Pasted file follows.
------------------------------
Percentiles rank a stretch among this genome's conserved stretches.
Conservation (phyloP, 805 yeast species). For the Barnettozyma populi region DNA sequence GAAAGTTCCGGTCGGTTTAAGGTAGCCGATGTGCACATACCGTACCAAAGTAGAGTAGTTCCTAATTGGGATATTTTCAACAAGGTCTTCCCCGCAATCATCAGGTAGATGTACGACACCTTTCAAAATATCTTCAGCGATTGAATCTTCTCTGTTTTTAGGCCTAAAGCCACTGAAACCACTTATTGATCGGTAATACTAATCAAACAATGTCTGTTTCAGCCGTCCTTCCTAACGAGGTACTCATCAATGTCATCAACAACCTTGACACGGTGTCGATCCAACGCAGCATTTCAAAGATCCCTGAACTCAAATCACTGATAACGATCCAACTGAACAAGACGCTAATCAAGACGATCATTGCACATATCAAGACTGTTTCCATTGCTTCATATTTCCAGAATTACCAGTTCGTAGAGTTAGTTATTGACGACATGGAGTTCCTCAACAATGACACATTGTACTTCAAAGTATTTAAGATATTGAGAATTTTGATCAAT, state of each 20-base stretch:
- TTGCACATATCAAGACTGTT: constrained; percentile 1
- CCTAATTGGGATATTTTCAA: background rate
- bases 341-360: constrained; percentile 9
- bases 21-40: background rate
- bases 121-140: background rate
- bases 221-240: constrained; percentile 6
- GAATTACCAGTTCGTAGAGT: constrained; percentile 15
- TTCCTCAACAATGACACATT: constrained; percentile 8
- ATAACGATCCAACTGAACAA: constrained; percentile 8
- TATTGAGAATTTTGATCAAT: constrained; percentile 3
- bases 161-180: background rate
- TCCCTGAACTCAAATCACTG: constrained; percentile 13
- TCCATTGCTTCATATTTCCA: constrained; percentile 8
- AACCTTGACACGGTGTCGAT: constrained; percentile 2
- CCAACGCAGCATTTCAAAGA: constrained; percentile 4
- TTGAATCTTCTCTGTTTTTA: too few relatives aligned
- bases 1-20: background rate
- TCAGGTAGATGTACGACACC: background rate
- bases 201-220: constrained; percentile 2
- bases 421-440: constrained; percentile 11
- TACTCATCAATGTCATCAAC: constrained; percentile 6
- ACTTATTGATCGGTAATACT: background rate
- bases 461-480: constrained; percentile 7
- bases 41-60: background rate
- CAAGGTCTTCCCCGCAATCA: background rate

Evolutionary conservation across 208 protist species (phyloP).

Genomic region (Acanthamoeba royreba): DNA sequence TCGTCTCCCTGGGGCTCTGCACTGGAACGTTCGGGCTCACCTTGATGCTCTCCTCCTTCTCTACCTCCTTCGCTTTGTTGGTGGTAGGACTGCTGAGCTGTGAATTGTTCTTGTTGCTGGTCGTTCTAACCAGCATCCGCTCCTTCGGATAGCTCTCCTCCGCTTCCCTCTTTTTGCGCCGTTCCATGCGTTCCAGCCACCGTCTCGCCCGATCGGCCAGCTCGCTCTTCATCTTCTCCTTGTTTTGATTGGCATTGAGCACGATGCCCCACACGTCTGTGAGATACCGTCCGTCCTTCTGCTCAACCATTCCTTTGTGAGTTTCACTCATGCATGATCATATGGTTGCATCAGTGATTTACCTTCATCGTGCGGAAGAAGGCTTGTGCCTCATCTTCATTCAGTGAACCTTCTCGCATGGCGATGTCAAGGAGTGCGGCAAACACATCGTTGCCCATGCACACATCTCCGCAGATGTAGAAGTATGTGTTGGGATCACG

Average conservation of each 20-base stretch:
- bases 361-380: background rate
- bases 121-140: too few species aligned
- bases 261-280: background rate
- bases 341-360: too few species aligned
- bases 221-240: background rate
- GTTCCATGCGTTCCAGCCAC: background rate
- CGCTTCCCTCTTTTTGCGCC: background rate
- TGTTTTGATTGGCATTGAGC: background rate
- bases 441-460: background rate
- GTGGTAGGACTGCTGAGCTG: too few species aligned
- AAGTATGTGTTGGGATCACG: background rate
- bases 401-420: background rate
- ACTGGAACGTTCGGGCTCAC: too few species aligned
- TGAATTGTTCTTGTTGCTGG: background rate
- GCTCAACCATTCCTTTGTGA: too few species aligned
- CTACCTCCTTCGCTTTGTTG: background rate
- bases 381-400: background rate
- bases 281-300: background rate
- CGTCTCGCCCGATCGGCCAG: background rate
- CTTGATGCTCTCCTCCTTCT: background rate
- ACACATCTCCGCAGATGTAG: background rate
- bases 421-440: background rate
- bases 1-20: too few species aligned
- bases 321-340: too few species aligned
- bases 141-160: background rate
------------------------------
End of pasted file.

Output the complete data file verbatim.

Percentiles rank a stretch among this genome's conserved stretches.
Conservation (phyloP, 805 yeast species). For the Barnettozyma populi region DNA sequence GAAAGTTCCGGTCGGTTTAAGGTAGCCGATGTGCACATACCGTACCAAAGTAGAGTAGTTCCTAATTGGGATATTTTCAACAAGGTCTTCCCCGCAATCATCAGGTAGATGTACGACACCTTTCAAAATATCTTCAGCGATTGAATCTTCTCTGTTTTTAGGCCTAAAGCCACTGAAACCACTTATTGATCGGTAATACTAATCAAACAATGTCTGTTTCAGCCGTCCTTCCTAACGAGGTACTCATCAATGTCATCAACAACCTTGACACGGTGTCGATCCAACGCAGCATTTCAAAGATCCCTGAACTCAAATCACTGATAACGATCCAACTGAACAAGACGCTAATCAAGACGATCATTGCACATATCAAGACTGTTTCCATTGCTTCATATTTCCAGAATTACCAGTTCGTAGAGTTAGTTATTGACGACATGGAGTTCCTCAACAATGACACATTGTACTTCAAAGTATTTAAGATATTGAGAATTTTGATCAAT, state of each 20-base stretch:
- TTGCACATATCAAGACTGTT: constrained; percentile 1
- CCTAATTGGGATATTTTCAA: background rate
- bases 341-360: constrained; percentile 9
- bases 21-40: background rate
- bases 121-140: background rate
- bases 221-240: constrained; percentile 6
- GAATTACCAGTTCGTAGAGT: constrained; percentile 15
- TTCCTCAACAATGACACATT: constrained; percentile 8
- ATAACGATCCAACTGAACAA: constrained; percentile 8
- TATTGAGAATTTTGATCAAT: constrained; percentile 3
- bases 161-180: background rate
- TCCCTGAACTCAAATCACTG: constrained; percentile 13
- TCCATTGCTTCATATTTCCA: constrained; percentile 8
- AACCTTGACACGGTGTCGAT: constrained; percentile 2
- CCAACGCAGCATTTCAAAGA: constrained; percentile 4
- TTGAATCTTCTCTGTTTTTA: too few relatives aligned
- bases 1-20: background rate
- TCAGGTAGATGTACGACACC: background rate
- bases 201-220: constrained; percentile 2
- bases 421-440: constrained; percentile 11
- TACTCATCAATGTCATCAAC: constrained; percentile 6
- ACTTATTGATCGGTAATACT: background rate
- bases 461-480: constrained; percentile 7
- bases 41-60: background rate
- CAAGGTCTTCCCCGCAATCA: background rate

Evolutionary conservation across 208 protist species (phyloP).

Genomic region (Acanthamoeba royreba): DNA sequence TCGTCTCCCTGGGGCTCTGCACTGGAACGTTCGGGCTCACCTTGATGCTCTCCTCCTTCTCTACCTCCTTCGCTTTGTTGGTGGTAGGACTGCTGAGCTGTGAATTGTTCTTGTTGCTGGTCGTTCTAACCAGCATCCGCTCCTTCGGATAGCTCTCCTCCGCTTCCCTCTTTTTGCGCCGTTCCATGCGTTCCAGCCACCGTCTCGCCCGATCGGCCAGCTCGCTCTTCATCTTCTCCTTGTTTTGATTGGCATTGAGCACGATGCCCCACACGTCTGTGAGATACCGTCCGTCCTTCTGCTCAACCATTCCTTTGTGAGTTTCACTCATGCATGATCATATGGTTGCATCAGTGATTTACCTTCATCGTGCGGAAGAAGGCTTGTGCCTCATCTTCATTCAGTGAACCTTCTCGCATGGCGATGTCAAGGAGTGCGGCAAACACATCGTTGCCCATGCACACATCTCCGCAGATGTAGAAGTATGTGTTGGGATCACG

Average conservation of each 20-base stretch:
- bases 361-380: background rate
- bases 121-140: too few species aligned
- bases 261-280: background rate
- bases 341-360: too few species aligned
- bases 221-240: background rate
- GTTCCATGCGTTCCAGCCAC: background rate
- CGCTTCCCTCTTTTTGCGCC: background rate
- TGTTTTGATTGGCATTGAGC: background rate
- bases 441-460: background rate
- GTGGTAGGACTGCTGAGCTG: too few species aligned
- AAGTATGTGTTGGGATCACG: background rate
- bases 401-420: background rate
- ACTGGAACGTTCGGGCTCAC: too few species aligned
- TGAATTGTTCTTGTTGCTGG: background rate
- GCTCAACCATTCCTTTGTGA: too few species aligned
- CTACCTCCTTCGCTTTGTTG: background rate
- bases 381-400: background rate
- bases 281-300: background rate
- CGTCTCGCCCGATCGGCCAG: background rate
- CTTGATGCTCTCCTCCTTCT: background rate
- ACACATCTCCGCAGATGTAG: background rate
- bases 421-440: background rate
- bases 1-20: too few species aligned
- bases 321-340: too few species aligned
- bases 141-160: background rate